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Now in its third edition, The American Culture of War presents a sweeping critical examination of every major American war since 1941: World War II, Korea, Vietnam, the First and Second Persian Gulf Wars, U.S. operations in Iraq and Afghanistan, and the war against ISIS. As he carefully considers the cultural forces that surrounded each military engagement, Adrian Lewis offers an original and provocative look at the motives, people and governments used to wage war, the discord among military personnel, the flawed political policies that guided military strategy, and the civilian perceptions that characterized each conflict. This third edition features: A new structure focused more exclusively on the character and conduct of the wars themselves Updates to account for the latest, evolving scholarship on these conflicts An updated account of American military involvement in the Middle East, including the abrupt rise of ISIS The new edition of The American Culture of War remains a comprehensive and essential resource for any student of American wartime conduct.

Twelve Inventions Which Changed America

Author : Gerhard Falk
File Size : 78.99 MB
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Gerhard Falk describes twelve inventions that transformed the United States from a rural and small-town community to an industrial country of unprecedented power. The book is both a sociological analysis and a history of technology in the United States in the past two hundred years.

Imagining Flight

Author : A. Bowdoin Van Riper
File Size : 64.75 MB
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Imagining Flight is a history of the air age as the rest of us have experienced it: on the pages of books, the screens of movie theaters, and the front pages of newspapers. It focuses on the United States, but also contrasts American ideas and attitudes with those of other air-minded nations, including Britain, France, Germany and Japan.

Barnstorming the Prairies

Author : Jason Weems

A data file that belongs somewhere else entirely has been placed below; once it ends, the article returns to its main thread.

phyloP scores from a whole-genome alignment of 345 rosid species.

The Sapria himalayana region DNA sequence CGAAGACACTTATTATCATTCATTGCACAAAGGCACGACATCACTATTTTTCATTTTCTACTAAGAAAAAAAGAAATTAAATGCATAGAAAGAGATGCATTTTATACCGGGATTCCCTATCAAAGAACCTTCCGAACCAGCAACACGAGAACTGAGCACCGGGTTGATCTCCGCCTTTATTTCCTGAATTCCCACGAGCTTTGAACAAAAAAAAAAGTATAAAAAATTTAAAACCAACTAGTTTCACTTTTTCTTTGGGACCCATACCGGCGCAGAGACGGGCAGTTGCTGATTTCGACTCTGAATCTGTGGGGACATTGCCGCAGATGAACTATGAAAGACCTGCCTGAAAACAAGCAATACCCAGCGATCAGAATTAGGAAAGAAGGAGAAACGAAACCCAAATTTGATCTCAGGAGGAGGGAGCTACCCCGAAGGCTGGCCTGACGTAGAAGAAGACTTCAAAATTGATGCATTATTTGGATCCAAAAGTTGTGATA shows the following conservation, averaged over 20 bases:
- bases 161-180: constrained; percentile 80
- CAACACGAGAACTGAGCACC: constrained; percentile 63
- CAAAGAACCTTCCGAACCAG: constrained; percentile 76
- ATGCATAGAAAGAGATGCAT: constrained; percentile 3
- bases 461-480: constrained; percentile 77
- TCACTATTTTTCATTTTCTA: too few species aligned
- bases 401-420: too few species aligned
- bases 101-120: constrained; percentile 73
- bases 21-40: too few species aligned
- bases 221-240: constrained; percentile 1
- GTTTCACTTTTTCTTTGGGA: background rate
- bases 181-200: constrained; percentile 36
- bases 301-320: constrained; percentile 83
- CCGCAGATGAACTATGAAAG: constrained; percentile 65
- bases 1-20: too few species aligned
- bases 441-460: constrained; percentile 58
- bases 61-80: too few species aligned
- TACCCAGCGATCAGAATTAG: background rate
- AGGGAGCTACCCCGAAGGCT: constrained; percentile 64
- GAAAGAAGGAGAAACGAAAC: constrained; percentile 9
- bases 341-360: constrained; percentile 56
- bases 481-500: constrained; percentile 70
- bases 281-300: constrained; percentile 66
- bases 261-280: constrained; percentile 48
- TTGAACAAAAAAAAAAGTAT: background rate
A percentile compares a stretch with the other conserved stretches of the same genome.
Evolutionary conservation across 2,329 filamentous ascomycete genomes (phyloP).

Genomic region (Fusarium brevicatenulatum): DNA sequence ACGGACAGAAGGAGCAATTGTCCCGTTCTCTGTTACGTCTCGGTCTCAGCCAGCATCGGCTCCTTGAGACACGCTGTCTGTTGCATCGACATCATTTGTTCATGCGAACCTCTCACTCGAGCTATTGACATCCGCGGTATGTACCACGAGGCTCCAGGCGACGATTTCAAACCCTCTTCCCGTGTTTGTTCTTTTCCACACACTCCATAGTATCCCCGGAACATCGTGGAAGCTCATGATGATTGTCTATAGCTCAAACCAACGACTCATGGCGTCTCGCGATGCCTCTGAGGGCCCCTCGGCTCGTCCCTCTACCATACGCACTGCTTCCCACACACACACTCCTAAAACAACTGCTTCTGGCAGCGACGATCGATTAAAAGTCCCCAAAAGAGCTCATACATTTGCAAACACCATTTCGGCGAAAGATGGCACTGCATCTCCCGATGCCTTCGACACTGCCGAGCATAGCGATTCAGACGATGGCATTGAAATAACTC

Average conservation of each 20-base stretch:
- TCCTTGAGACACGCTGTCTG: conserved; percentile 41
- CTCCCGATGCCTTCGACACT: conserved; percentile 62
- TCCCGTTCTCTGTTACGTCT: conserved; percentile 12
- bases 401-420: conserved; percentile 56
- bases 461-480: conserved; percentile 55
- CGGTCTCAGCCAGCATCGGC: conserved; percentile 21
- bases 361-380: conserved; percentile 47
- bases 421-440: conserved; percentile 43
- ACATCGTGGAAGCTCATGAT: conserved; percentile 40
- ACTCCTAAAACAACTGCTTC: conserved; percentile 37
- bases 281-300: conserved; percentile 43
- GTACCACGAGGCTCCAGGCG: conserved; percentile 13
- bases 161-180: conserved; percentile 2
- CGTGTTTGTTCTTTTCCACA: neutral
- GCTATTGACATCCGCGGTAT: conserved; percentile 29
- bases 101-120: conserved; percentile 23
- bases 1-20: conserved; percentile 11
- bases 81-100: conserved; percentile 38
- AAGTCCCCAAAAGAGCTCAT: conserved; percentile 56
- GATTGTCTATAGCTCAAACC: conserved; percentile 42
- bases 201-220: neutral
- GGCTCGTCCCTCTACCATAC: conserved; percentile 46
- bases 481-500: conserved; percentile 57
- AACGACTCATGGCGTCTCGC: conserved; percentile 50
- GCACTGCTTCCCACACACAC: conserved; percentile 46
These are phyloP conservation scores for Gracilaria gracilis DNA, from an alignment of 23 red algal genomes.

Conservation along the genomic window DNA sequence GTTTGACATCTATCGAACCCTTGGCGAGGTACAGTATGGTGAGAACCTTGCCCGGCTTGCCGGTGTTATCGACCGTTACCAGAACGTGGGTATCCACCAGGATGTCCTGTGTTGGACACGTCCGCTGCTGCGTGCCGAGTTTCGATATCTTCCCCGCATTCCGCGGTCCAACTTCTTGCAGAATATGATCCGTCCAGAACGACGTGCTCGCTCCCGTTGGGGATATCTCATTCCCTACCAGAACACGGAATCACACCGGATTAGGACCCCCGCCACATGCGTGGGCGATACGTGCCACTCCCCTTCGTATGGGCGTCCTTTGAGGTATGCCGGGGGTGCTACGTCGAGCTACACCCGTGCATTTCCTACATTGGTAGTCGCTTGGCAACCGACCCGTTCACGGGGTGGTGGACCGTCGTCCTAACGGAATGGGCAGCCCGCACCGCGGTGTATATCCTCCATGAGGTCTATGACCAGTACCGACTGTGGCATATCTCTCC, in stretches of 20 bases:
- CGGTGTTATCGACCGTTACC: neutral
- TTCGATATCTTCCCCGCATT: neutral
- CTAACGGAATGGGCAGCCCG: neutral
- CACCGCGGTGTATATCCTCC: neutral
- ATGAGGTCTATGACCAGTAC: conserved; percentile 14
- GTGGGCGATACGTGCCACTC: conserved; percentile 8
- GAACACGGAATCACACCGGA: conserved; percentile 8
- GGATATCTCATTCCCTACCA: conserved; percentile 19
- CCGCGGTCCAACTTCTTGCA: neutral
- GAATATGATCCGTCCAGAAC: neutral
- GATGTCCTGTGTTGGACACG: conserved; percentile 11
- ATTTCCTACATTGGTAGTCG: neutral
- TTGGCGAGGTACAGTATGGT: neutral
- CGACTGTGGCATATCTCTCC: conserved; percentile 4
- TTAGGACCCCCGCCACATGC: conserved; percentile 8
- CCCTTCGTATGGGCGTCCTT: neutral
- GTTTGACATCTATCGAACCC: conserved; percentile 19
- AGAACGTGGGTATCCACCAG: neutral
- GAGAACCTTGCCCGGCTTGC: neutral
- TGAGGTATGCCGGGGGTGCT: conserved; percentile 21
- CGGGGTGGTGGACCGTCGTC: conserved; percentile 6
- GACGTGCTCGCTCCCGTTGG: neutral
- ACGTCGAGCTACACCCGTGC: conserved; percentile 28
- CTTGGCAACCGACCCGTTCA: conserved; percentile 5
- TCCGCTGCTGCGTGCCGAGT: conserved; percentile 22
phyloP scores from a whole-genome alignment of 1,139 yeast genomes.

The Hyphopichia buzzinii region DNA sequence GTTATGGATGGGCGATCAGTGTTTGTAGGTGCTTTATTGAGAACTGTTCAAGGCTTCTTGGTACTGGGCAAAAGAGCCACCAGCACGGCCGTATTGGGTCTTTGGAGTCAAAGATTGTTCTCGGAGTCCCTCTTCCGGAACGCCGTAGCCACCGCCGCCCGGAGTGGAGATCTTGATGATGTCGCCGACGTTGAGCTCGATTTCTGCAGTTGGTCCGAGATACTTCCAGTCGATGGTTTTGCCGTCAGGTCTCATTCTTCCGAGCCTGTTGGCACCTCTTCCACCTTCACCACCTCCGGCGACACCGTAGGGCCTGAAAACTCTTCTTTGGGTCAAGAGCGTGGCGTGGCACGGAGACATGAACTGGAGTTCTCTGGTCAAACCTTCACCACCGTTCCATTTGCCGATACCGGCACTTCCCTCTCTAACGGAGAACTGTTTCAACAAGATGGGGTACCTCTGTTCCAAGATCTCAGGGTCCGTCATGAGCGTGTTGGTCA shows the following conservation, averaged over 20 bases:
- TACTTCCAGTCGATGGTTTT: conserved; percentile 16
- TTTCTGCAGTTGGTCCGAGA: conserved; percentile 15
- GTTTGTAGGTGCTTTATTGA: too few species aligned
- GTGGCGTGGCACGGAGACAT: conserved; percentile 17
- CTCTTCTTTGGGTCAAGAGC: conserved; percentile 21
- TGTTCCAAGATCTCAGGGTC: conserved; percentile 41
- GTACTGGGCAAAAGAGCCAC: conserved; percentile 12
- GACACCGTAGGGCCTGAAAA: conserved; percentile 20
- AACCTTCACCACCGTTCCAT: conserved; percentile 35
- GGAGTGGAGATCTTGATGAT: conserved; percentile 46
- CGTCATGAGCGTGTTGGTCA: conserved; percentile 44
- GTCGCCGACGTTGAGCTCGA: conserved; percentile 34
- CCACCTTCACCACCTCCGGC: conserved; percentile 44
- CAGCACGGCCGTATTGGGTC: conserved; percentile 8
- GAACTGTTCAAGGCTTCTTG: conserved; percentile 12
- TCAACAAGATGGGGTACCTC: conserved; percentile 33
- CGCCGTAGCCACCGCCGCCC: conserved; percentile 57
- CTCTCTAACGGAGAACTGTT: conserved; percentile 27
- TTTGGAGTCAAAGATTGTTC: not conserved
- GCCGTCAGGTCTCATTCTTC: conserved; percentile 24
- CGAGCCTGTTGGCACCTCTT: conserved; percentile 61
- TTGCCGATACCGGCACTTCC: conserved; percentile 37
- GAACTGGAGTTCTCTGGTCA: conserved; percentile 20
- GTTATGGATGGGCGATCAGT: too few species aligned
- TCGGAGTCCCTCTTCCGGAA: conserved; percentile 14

File Size : 22.21 MB
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To Midwesterners tucked into small towns or farms early in the twentieth century, the landscape of the American heartland reached the horizon—and then imagination had to provide what lay beyond. But when aviation took off and scenes of the Midwest were no longer earthbound, the Midwestern landscape was transformed and with it, Jason Weems suggests in this book, the very idea of the Midwest itself. Barnstorming the Prairies offers a panoramic vista of the transformative nature and power of the aerial vision that remade the Midwest in the wake of the airplane. This new perspective from above enabled Americans to conceptualize the region as something other than isolated and unchanging, and to see it instead as a dynamic space where people worked to harmonize the core traditions of America’s agrarian character with the more abstract forms of twentieth-century modernity. In the maps and aerial survey photography of the Midwest, as well as the painting, cinema, animation, and suburban landscapes that arose through flight, Weems also finds a different and provocative view of modernity in the making. In representations of the Midwest, from Grant Wood’s iconic images to the Prairie style of Frank Lloyd Wright to the design of greenbelt suburbs, Weems reveals aerial vision’s fundamental contribution to regional identity—to Midwesternness as we understand it. Reading comparatively across these images, Weems explores how the cognitive and perceptual practices of aerial vision helped to resymbolize the Midwestern landscape amid the technological change and social uncertainty of the early twentieth century.